White is listed by Mr Conte, along with Chambers, as a member of his ZMA Track Club organisation. A spokesman for Chambers last night refused to confirm that he had a relationship with Mr Conte, but earlier this year the Guardian received an email from Mr Conte on Chambers' behalf, complaining that the London-born sprinter had been reported to have trained with Dennis Mitchell, a convicted drugs cheat.

"Dennis has a tainted reputation and any alleged association with Dwain may be damaging to Dwain's career," Mr Conte wrote.

The Ukrainian coach of Chambers and White, Remi Korchemny, said he was unaware of any investigation into steroid use. "I used Balco as a nutrition company," he said. "I get vitamins and ZMA from them. But that's it."

ZMA is a zinc and magnesium supplement, which since 1999 has grossed the company about $100m worldwide through 50 distributors. According to a magazine article linked from the company's web site, it is an "anabolic mineral support formula" that enhances "muscle strength, endurance, healing and growth".

Mr Conte claimed yesterday that none of his activities is illegal and that he is the victim of a vendetta. "In my opinion, this is about jealous competitive coaches and athletes that all have a history of promoting and using performance enhancing agents being completely hypocritical in their actions," he said.

"As many will soon find out, the world of track and field is a very dirty business and this goes far beyond just the coaches and athletes. Fasten your seatbelts!"

Athletics and its major stars are braced for a rough ride.

BALCO's Database of

World-Class Olympic and Professional Athletes

Matt Biondi "World's Fastest Swimmer"—50- and 100-meter Freestyle World Record Holder. Winner of seven medals (five Gold, one Silver, one Bronze) at the 1988 Olympic Games.

Jim Courier 1991 and 1992 French Open Tennis Champion.

John Elway All Pro Quarterback for the Denver Broncos.

Mac Wilkins Former World Record Holder in the Discus. 1976 Olympic Gold Medalist, 1984 Olympic Silver Medalist, and a 1988 Olympic Finalist.

Michael Chang 1989 French Open Tennis Champion.

Seattle Supersonics 1992-94 Professional Basketball Teams.

Mike Powell World Record Holder in the Long Jump. 1988 and 1992 Olympic Silver Medalist.

Ivan Lendl 1984, 1986, and 1987 French Open Tennis Champion. 1985, 1986, and 1987 U.S. Open Tennis Champion.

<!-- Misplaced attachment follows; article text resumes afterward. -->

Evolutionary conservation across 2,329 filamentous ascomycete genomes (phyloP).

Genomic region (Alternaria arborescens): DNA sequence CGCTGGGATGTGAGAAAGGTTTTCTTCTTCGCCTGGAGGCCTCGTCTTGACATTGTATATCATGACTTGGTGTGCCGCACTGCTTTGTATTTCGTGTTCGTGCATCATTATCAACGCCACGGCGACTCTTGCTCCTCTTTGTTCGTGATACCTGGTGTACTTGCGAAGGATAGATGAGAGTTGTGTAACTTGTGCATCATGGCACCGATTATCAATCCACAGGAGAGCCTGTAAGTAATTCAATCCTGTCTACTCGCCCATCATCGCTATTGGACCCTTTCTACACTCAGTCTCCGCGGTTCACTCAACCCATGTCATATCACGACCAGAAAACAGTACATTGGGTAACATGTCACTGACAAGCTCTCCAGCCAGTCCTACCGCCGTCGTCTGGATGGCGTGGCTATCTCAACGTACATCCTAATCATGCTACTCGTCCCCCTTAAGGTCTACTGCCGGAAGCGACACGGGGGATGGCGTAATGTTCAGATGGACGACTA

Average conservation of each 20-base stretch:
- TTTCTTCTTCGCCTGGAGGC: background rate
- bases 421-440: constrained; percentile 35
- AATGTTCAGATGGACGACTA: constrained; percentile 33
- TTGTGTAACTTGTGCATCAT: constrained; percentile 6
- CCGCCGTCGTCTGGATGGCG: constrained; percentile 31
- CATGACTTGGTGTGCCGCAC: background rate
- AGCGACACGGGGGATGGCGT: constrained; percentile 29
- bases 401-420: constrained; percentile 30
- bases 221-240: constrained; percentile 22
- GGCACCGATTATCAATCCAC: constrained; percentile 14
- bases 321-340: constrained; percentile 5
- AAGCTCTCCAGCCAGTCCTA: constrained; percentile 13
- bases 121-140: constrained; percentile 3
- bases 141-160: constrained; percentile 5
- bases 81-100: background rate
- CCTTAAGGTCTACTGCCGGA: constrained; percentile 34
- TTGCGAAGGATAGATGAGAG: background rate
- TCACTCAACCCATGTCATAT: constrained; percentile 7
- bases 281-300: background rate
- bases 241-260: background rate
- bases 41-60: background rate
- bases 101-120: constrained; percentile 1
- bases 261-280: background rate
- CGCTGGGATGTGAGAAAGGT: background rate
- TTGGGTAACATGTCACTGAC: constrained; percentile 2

Renaldo Nehimiah Former World Record Holder in the 110-meter High Hurdles.

Mark Crear 1996 Olympic Silver Medalist in the 110-meter High Hurdles.

Joe Greene 1992 Olympic Bronze Medalist in the Long Jump.

Bill Romanowski Linebacker for the World Champion San Francisco

49ers, the Philadelphia Eagles, and the Denver Broncos.

Jim Quinn Professional Bodybuilding Champion.

Henry Ellard Wide Receiver for the Los Angeles Rams and the Washington Redskins.

Jim Ryan Former World Record Holder in the 800 Meters, the 1500 Meters, and the Mile.

Randy Barnes World Record Holder in the Indoor and Outdoor Shot Put. 1988 Olympic Silver Medalist, 1996 Olympic Gold Medalist.

Andre Cason World Record Holder in the 60 Meters, 1993 U.S. Champion in the 100 Meters.

Harvey Salem Offensive Lineman for the Detroit Lions.

Milos Sarcev Professional Bodybuilding Champion.

Gregg Tafralis 1986 U.S. Indoor Shot Put Champion, Silver Medalist at the Pan American Games, and a 1988 Olympic Finalist.

Mike Buncic Former NCAA Record Holder in the Discus. 1988 and 1992 Olympian.

Jud Logan American Record Holder in the Hammer. 1988 and 1992 Olympian.

Ken Flax 1988 U.S. Champion in the Hammer. 1988 and 1992 Olympian.

John Hill 1987 U.S. Heavyweight Karate Champion.

Mike Swain Gold Medalist in Judo at 156 Pounds at the 1987

World Championships—the First Man in U.S. Judo History to Win a

World Championship. 1988 Olympic Bronze Medalist.

Lynn Roethke Silver Medalist in Judo at 134 Pounds at the 1987 World Championships. 1988 Olympic Silver Medalist.

Bob Berland 1984 Olympic Silver Medalist in Judo at 189 Pounds. 1988 Olympian.

Kim Galliger 1988 Olympic Medalist in the Women's 800 Meters.

Jim DeLoach 1988 Olympic Gold Medalist in the 200 Meters.

Kevin Asano 1988 Olympic Silver Medalist in Juno at 136 Pounds.

Margret Gomez 1988 Olympic Bronze Medalist as a Super Heavyweight in Judo.

David Wyman Linebacker for the Seattle Seahawks.

Stanley Floyd Junior World Record Holder in the 100 Meters.

Will Willis 1987 Mr. USA Bodybuilding Champion.

Mike Arsanis 1988 Mr. Bay Area and Mr. San Francisco Bodybuilding Champion.

Matt Guisto 1988 NCAA Champion at 5000 Meters.

Ralph Sampson Former Forward for the Houston Rockets and Sacramento Kings Professional Basketball Teams.

Lance Deal 1993 U.S. Champion in the Hammer. 1988, 1992, and 1996 Olympian.

Earl Bell 1988 Olympian in the Pole Vault.

Jim Doerhing 1992 Olympic Silver Medalist in the Shot Put.

Wolfgang Schmidt Former World Record Holder and Olympic Silver Medalist in the Discus.

Don Myrah 1989 World Champion in the Mountain Bike/Cyclocross.

Tonie Campbell 1988 Olympic Bronze Medalist in the 100-meter Hurdles.

Pattisue Plumer 1988 and 1992 Olympian. American Record Holder in the 5000 Meters. 1990 Female U.S. Track Athlete of the Year.

Michael Ashley 1986 Mr. Universe Bodybuilding Champion.

Nancy Lewis Ms. USA Bodybuilding Champion.

Corinne Shigemoto 1986 U.S. Heavyweight Judo Champion.

Leslie Maxie Junior World Record Holder in the 400-meter Intermediate Hurdles. 1988 Olympian.

Robert Harrop 1991 Mr. America Bodybuilding Champion.

Mike Wilson Former Wide Receiver for the San Francisco 49ers.

Link to comment
Share on other sites

I would love for them to test Barry Bonds. I for one have always thought the man was juicing. I'd love for any records he has to have a big * next to it. Sorry, not a fan of Bonds, and any 40 year old that is that big and is still hitting like that has to be doing something.

Link to comment
Share on other sites


This topic is now archived and is closed to further replies.

  • Recently Browsing   0 members

    • No registered users viewing this page.
  • Create New...